Maquet, Didier ULg; Croisier, Jean-Louis ULg; Robert, Fanny et al

in Movement Disorders : Official Journal of the Movement Disorder Society (2010, June), 25(Suppl 2), 355

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See detailEffects of an original training program in healthy elderly subjects
Maquet, Didier ULg; BRONFORT, Stéphanie ULg; LECART, Marie-Paule ULg et al

in Annals of the Rheumatic Diseases (2010, June), 69(Suppl 3), 313

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See detailEffects of original rehabilitation programs in patients with fibromyalgia syndrome
Maquet, Didier ULg; BRONFORT, Stéphanie ULg; LECART, Marie-Paule ULg et al

in Annals of the Rheumatic Diseases (2010, June), 69(Suppl 3), 706

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See detailGait analysis using a wearable accelerometer system: Comparison between control subjects and patients with Parkinson’s disease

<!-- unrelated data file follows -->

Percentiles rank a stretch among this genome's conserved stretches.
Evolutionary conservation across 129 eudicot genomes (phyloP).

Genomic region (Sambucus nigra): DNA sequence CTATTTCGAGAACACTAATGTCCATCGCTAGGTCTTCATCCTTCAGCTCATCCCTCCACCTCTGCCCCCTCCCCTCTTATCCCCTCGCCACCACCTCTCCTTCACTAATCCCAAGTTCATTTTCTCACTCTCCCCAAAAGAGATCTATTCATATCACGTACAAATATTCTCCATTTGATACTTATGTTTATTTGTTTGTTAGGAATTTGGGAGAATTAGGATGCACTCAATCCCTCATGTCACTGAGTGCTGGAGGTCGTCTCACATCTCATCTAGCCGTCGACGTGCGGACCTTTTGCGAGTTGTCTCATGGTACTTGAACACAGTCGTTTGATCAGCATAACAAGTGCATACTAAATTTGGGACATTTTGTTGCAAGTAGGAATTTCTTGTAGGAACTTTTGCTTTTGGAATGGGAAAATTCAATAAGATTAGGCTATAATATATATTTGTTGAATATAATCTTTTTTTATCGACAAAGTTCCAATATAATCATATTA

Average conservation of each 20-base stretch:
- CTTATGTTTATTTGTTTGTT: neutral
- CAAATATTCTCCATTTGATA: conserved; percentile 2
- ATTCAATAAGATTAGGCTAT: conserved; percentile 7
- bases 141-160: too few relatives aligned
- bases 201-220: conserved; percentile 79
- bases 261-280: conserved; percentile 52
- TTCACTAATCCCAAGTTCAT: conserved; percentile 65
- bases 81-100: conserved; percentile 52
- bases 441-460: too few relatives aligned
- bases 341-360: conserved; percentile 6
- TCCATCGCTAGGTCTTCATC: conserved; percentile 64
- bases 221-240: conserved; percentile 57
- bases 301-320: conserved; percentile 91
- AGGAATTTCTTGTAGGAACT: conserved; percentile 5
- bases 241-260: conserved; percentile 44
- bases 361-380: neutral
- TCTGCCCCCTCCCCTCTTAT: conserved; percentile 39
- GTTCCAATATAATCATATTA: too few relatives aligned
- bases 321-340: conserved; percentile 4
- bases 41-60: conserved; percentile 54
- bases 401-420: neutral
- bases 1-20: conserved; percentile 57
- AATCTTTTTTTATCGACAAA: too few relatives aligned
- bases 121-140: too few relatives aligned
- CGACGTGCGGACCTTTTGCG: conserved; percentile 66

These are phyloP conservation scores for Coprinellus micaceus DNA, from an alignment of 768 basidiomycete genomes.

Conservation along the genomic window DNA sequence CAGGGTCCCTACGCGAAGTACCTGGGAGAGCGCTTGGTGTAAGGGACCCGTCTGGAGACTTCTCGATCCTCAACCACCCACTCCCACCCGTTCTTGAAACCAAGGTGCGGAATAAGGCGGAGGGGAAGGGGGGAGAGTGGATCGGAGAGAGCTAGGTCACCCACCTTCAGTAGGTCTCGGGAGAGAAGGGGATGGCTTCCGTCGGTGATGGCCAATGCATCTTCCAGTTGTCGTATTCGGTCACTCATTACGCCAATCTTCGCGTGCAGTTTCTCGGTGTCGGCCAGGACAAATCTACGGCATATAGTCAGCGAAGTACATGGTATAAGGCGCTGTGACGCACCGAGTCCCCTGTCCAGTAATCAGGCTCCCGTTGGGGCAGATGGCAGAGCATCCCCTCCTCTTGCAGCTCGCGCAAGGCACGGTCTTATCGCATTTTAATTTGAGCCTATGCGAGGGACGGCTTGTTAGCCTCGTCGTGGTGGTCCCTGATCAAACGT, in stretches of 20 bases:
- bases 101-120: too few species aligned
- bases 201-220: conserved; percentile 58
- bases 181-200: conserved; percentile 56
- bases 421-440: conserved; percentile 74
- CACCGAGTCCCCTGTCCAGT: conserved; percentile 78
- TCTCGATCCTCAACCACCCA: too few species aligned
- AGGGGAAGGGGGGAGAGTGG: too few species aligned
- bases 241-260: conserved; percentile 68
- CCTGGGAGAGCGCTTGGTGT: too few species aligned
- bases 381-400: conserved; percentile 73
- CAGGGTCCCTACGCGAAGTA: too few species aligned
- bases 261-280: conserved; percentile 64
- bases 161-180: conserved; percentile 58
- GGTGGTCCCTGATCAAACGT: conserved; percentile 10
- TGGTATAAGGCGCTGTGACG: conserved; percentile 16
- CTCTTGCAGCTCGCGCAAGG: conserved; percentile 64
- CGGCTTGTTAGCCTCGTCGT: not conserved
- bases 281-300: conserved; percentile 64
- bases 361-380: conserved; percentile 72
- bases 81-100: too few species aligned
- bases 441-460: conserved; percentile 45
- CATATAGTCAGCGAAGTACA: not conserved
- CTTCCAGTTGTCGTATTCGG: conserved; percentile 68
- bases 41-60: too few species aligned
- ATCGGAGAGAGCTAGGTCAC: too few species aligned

Maquet, Didier ULg; Croisier, Jean-Louis ULg; Robert, Fanny et al

in Movement Disorders : Official Journal of the Movement Disorder Society (2010, June), 25(S2), 355

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See detailAmbulatory monitoring of energy expenditure and physical activity levels using the SenseWear ArmbandTM system in Parkinson’s disease
Rodriguez de la Cruz, Carlos ULg; Bury, Thierry ULg; Le Scanff, Steren et al

in Movement Disorders : Official Journal of the Movement Disorder Society (2010, June), 25(S2), 355-356

Detailed reference viewed: 63 (15 ULg)